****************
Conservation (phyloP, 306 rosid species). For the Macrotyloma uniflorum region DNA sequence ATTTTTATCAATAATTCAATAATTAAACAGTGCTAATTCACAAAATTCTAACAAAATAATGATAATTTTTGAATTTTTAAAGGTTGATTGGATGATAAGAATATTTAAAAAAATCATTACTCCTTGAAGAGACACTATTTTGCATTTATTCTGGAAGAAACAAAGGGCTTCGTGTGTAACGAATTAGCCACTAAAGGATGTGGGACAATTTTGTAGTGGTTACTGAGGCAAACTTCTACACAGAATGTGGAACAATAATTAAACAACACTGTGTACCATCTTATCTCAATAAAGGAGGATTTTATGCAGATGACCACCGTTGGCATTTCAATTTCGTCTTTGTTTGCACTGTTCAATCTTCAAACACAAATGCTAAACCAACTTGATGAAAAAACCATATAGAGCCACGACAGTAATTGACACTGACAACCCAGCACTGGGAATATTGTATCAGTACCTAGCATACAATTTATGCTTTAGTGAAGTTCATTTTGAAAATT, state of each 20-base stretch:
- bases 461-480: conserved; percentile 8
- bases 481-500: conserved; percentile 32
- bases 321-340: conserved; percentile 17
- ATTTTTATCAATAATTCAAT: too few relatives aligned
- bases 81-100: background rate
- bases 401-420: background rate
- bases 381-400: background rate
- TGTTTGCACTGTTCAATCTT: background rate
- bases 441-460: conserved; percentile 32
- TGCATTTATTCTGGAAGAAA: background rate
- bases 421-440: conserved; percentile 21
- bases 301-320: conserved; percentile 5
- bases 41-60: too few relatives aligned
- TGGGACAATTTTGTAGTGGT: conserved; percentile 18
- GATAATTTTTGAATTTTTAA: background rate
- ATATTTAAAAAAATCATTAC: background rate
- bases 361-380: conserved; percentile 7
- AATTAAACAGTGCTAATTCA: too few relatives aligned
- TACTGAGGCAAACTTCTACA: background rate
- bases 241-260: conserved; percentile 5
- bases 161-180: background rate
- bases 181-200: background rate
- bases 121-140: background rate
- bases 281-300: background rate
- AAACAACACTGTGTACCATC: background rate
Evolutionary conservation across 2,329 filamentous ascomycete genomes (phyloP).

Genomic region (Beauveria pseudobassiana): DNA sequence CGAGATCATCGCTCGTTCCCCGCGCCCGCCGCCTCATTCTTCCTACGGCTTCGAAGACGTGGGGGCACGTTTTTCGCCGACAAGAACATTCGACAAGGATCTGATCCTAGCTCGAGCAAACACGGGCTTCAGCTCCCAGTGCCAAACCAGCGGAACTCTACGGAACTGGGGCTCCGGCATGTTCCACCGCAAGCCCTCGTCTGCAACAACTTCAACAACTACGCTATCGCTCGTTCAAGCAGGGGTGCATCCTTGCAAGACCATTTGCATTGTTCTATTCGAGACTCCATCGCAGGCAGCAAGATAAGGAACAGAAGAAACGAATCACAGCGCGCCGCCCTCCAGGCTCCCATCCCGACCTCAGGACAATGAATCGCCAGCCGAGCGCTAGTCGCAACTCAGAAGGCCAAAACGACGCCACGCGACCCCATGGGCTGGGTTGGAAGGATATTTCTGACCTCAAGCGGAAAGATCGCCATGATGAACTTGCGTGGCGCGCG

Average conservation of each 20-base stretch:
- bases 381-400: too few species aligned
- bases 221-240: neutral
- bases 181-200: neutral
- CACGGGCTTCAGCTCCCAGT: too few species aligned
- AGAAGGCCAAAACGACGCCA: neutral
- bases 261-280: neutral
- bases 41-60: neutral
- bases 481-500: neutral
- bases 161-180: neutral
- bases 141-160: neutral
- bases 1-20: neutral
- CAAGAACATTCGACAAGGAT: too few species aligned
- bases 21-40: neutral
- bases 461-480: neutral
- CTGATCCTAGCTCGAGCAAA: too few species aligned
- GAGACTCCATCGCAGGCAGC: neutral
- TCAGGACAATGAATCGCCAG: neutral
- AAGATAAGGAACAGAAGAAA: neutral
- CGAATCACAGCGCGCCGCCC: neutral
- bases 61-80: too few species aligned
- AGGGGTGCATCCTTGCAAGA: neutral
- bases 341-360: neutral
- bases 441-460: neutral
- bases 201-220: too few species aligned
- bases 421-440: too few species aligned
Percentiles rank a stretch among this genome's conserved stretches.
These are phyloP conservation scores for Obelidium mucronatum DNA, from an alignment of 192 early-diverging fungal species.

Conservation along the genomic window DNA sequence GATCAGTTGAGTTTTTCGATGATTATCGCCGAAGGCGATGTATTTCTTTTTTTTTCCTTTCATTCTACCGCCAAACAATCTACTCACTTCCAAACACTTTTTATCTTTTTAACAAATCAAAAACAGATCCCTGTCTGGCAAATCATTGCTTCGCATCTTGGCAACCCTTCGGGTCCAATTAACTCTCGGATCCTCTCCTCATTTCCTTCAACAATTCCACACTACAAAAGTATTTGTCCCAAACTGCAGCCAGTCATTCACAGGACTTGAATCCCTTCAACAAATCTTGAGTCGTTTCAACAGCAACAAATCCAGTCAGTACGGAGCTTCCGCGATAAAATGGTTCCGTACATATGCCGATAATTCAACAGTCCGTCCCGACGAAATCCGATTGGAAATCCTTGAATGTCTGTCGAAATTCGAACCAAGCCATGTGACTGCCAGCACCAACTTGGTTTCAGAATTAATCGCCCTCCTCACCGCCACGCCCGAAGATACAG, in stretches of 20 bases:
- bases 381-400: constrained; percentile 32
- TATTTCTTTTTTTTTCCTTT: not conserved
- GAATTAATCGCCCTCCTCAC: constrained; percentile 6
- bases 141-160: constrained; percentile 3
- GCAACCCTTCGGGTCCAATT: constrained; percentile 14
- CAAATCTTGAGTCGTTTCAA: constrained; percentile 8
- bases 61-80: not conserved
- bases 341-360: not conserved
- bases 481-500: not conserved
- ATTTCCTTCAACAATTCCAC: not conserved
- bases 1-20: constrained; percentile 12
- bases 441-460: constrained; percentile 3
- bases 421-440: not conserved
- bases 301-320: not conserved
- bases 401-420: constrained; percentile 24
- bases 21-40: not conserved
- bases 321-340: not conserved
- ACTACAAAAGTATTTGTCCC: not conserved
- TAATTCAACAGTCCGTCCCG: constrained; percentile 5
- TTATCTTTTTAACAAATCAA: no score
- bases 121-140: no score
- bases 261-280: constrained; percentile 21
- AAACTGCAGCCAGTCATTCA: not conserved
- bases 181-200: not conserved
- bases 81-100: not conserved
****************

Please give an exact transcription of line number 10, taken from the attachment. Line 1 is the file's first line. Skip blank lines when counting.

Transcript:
- bases 441-460: conserved; percentile 32